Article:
I’m really into cooking right now. If I had a horse I’d be into riding but since I don’t, it’s food and music. I got a few Jacques Pepin books from the library and I’m thoroughly enjoying making some of the dishes. I augment the experience by watching old Jacques and Julia cooking shows on Hulu. Robert said it’s like cooking porn. I love the way they smile and say, “That’s not how I do it.” I can’t tell if it’s amicable…or not. Either way his accent sounds like home and her voice, well, I think it makes food taste better just to have it around.
Anyway, I don’t like making food in a way that seems silly. I don’t like taking steps that are unnecessary. I don’t like to break my back making something difficult that could be done easily. So I’m all for Pepin. His style is fast, simple and delicious. Plus he’s teaching me something about presentation. I’ve always had an F in that department. So I made the almond cake, which I posted. That was adapted from his recipe to fit the molds I found at the thrift store. I thought they were brioche molds which was very exciting to me since I had just made some brioche dough, but they weren’t. I looked them up online and I think they’re fifty year old jello molds. Whatever. They worked to make the gorgeous little vegan almond cakes. The children loved them.
The brioche dough recipe came from the Five Minute bread book. I’ve been baking bread everyday thanks to their no-knead refrigerator methods. It’s so easy. I bought a huge container from Sur La Table and I just make a big batch of dough on the weekend and grab a hunk each day to rise and bake. Then I get to eat fresh bread daily, just like that. I wanted to try the brioche dough and make something really fancy for the house guests I was supposed to have, but it didn’t work out. Instead I made little knots which I cut and filled with Nutella and packed in the kids’ lunches. They loved them but I really don’t think the flavor was good enough to merit quite so fatty of a dough. It’s stuffed with eggs and butter. I love eggs and butter, but I think you can get something more delicious out of those ingredients.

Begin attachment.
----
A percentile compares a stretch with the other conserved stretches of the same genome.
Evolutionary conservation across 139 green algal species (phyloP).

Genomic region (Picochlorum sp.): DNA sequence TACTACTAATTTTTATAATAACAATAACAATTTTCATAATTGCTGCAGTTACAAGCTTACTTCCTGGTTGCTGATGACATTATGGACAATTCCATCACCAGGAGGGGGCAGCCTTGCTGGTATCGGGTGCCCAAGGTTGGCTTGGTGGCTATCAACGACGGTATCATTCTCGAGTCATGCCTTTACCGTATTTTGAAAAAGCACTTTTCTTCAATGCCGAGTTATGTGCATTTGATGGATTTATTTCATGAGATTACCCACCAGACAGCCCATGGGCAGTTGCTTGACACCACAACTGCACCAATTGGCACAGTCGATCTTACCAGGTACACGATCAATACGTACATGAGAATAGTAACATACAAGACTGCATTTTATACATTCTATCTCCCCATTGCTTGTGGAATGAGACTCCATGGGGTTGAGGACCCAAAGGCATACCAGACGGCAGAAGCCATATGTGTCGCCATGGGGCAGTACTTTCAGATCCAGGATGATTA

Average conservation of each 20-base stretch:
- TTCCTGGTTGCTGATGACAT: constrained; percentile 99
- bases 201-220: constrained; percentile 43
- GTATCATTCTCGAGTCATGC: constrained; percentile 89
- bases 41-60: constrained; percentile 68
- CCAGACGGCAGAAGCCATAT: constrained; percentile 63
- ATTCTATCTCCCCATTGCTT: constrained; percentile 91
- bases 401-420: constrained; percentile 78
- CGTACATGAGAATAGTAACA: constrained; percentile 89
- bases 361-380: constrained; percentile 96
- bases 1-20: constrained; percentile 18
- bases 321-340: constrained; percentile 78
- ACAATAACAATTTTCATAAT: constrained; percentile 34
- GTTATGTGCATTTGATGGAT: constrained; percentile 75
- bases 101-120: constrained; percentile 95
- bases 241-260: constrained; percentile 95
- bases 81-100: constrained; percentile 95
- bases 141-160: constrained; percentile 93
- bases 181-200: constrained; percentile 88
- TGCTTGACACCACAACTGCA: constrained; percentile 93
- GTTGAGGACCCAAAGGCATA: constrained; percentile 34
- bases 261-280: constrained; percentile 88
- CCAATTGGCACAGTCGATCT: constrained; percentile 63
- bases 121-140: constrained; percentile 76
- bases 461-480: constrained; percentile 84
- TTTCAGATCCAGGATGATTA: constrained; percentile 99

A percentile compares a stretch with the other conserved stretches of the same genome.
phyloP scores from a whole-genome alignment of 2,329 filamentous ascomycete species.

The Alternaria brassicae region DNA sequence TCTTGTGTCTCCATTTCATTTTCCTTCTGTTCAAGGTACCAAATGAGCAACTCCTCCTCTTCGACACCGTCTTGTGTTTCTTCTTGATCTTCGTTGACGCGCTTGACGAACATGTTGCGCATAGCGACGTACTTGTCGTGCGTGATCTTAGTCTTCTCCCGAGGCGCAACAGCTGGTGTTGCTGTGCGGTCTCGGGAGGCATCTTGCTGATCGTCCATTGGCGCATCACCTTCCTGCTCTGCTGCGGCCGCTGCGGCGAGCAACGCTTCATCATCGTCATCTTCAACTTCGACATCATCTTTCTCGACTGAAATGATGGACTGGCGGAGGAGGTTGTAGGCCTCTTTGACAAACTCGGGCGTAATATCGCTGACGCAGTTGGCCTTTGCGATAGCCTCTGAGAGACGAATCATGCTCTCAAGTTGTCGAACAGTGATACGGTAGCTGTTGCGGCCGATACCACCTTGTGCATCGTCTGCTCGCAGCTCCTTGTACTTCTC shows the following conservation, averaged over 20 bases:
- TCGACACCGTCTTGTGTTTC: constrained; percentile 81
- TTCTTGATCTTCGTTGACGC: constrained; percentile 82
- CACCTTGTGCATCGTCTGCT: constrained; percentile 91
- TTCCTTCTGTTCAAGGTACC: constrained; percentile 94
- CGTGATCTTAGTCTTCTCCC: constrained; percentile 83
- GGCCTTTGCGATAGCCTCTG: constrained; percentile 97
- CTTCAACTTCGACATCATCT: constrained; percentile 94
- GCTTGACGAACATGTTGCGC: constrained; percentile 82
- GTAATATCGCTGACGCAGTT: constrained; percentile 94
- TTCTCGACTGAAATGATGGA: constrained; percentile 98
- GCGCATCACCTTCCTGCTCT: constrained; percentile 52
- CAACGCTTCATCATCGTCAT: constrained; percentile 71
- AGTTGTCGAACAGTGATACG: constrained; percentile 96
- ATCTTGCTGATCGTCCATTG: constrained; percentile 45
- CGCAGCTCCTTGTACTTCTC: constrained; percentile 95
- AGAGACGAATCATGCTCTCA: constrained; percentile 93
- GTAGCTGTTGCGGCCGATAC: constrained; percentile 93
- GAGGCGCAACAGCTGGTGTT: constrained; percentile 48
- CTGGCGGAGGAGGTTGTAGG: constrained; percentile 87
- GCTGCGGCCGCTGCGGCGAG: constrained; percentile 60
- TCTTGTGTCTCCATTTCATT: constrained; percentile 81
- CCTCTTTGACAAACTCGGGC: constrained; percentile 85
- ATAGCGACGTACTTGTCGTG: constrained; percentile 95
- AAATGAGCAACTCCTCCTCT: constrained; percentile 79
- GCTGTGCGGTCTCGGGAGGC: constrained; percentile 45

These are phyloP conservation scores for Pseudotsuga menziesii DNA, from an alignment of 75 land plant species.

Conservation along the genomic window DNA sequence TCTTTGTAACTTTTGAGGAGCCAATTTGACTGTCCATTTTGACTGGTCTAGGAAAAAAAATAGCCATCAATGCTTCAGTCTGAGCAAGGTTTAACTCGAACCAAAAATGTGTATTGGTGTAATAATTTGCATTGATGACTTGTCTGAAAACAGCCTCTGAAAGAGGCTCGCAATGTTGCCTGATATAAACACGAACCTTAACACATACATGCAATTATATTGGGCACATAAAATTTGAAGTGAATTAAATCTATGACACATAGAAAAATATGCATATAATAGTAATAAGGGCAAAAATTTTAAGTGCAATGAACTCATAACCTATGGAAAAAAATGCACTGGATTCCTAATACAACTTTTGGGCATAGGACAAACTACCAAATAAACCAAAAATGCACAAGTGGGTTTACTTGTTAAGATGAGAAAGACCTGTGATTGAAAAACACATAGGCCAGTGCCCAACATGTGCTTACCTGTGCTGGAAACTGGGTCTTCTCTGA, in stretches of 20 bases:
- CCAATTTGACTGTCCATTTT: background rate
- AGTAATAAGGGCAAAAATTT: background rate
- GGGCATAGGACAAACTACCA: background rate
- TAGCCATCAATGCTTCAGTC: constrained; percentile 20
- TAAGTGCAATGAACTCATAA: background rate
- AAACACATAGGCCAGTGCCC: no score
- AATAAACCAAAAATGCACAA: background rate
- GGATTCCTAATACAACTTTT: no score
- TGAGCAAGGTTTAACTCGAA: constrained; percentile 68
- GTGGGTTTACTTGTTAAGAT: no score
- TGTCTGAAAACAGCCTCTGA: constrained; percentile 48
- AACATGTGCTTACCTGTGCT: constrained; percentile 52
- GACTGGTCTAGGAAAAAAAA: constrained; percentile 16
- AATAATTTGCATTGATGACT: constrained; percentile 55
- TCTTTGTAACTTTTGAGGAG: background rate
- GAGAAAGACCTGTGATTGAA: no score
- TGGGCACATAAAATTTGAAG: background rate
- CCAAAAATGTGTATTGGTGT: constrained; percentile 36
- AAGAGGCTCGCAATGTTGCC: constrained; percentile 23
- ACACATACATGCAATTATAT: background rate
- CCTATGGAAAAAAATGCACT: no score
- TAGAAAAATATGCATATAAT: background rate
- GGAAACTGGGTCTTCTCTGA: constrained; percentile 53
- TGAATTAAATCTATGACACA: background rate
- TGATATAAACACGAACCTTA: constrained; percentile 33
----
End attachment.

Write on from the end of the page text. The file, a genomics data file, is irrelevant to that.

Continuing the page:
Another big winner from the book this week was Jacques’ cream dressing. That was delicious and, as he pointed out, there are only half the calories in a tablespoon of heavy cream as there are in a tablespoon of oil. It seemed sacrilegious at first but it really is so good. I also adored the potatoes, roasted and stuffed, and the gratin version. Always comforting.
Today it was back to desserts. I made his meringue cake with candied oranges. I burned most of the oranges when I took a break to sit down but enough survived to decorate the cake. I also made an almond cookie rolled in sugar (amazing) and a pasta dish. The cake is so pretty I can’t wait to serve it Sunday when we visit friends in Ojai with Sean and Jenny. The process was pretty lengthy and required some patience but I think the results are impressive. I was able to save a bit of the extra meringue and cream and I served it for dessert tonight and everyone just loved it. The meringue is very sweet but the cream is so delicate and under-sweetened that the combination is really quite special. Of course my presentation, while not an F, doesn’t come close to the pretty piped version I tried to mimic in his book but I think it will do.
There isn’t much more to report. The days are so quiet and low-key. Without a horse to ride I feel like I’m half handicapped. I remember once this guy Oscar saw me walking around the corrals and he joked that he didn’t know I was so short because he’d never seen me anywhere but up on the back of a horse. That’s how I feel now. I feel like my wings have been clipped or something and I’m walking instead of flying. I feel like having my feet on the ground instead of the stirrups has really cramped my style. I miss the air, the sun, the smell, the feet, the frenzy, the joy of the trail. I wonder what will happen next. I don’t know, but I’ll keep playing guitar waiting to find out. If you’re hungry you can come over and taste some cooking while I play you a song.